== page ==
John J. Rowlands has entitled his introductory chapter “Portage to Contentment.” And that, no doubt, is what he wanted his readers to experience when they curled up with this memoir. Set deep in the woods of Ontario, with a narrative structure that moves from month to month, the author takes us through a calendar year spent on Cache Lake.
Rowlands treats his readers to history and lore, reflections and reminiscences. “With most things in life,” he writes, “I do not believe in looking backwards, but a hindsight when you are working through new country is sometimes the best way of getting ahead.” In fact it seems that the most practical way of getting ahead – and the way that might most appeal to readers at MIT – is to utilize those engineering skills you learned back in civilization. Perhaps this is what appealed to John Ely Burchard, the MIT alumnus, director of MIT Libraries, and dean of the School of Humanities and Social Science to whom the author has inscribed this copy.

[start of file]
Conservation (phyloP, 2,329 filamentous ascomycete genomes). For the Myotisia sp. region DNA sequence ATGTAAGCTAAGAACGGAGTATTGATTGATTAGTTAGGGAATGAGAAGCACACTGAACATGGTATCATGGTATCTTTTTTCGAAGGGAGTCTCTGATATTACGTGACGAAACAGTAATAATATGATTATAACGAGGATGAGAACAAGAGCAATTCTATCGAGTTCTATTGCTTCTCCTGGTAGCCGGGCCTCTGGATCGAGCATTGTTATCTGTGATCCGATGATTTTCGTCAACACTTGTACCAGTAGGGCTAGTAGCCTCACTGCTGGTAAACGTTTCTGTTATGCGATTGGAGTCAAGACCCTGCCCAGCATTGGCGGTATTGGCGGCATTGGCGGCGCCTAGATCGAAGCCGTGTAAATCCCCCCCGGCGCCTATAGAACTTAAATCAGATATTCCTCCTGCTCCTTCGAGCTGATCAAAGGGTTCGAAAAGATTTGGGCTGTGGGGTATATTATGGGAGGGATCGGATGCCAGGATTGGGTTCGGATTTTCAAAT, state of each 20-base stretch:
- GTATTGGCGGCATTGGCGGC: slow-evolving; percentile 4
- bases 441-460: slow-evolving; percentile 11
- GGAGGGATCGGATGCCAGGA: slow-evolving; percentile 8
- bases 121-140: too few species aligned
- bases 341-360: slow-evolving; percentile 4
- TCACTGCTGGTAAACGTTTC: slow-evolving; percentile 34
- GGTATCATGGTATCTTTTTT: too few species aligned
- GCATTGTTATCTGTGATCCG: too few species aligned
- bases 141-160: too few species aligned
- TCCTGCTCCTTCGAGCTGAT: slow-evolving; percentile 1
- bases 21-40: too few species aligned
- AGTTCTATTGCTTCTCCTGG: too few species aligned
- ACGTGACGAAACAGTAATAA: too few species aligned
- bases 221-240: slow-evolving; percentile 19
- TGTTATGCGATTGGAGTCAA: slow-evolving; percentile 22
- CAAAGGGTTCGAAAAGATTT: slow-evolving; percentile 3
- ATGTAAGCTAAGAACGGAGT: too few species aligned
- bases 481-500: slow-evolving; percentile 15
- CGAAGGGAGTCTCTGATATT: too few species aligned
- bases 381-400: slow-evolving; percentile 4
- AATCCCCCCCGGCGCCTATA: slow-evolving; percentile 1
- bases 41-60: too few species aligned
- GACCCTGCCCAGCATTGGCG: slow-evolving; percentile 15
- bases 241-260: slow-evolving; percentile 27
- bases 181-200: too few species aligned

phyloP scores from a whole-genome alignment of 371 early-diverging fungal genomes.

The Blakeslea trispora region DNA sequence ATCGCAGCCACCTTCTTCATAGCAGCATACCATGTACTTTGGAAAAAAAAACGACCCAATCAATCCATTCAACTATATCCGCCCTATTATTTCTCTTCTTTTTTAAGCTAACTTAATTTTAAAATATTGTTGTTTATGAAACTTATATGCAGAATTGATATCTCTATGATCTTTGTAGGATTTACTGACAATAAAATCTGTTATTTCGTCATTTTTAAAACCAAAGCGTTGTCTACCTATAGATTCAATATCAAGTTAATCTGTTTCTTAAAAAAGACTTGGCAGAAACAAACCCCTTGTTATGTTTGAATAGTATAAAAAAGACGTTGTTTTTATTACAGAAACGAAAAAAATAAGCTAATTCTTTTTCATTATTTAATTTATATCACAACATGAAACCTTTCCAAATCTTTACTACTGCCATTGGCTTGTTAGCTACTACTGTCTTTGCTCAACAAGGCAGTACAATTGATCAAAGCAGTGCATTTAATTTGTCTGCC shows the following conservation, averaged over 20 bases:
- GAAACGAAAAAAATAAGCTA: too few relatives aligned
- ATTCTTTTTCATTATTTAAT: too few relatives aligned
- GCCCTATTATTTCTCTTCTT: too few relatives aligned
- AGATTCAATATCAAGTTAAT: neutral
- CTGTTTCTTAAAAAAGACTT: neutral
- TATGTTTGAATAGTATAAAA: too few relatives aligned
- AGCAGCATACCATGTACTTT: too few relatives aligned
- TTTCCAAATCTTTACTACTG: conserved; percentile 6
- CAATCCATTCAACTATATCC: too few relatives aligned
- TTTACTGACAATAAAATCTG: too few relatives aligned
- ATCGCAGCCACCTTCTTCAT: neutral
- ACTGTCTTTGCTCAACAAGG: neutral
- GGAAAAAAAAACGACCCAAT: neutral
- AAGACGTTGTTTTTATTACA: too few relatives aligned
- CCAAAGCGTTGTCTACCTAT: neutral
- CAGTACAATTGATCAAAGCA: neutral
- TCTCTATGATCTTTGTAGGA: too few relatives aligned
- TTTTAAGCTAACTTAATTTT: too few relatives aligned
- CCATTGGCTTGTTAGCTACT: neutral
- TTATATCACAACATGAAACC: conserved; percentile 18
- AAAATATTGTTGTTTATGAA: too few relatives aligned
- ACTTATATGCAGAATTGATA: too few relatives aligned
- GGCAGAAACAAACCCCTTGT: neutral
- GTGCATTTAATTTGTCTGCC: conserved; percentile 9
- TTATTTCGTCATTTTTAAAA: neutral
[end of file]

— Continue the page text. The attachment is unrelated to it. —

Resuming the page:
To be sure, Rowlands devotes a good deal of time to describing the improvised feats of engineering he performed while working through new country. He outlines his “scrap-pile radio,” which makes use of, among other things, tin foil, waxed paper, and a broken bottle. He describes his homemade underground refrigerator. He even shows us how to make a fishing rod out of a fencing foil … because after all, nobody heading into the backcountry would consider leaving his fencing foil at home.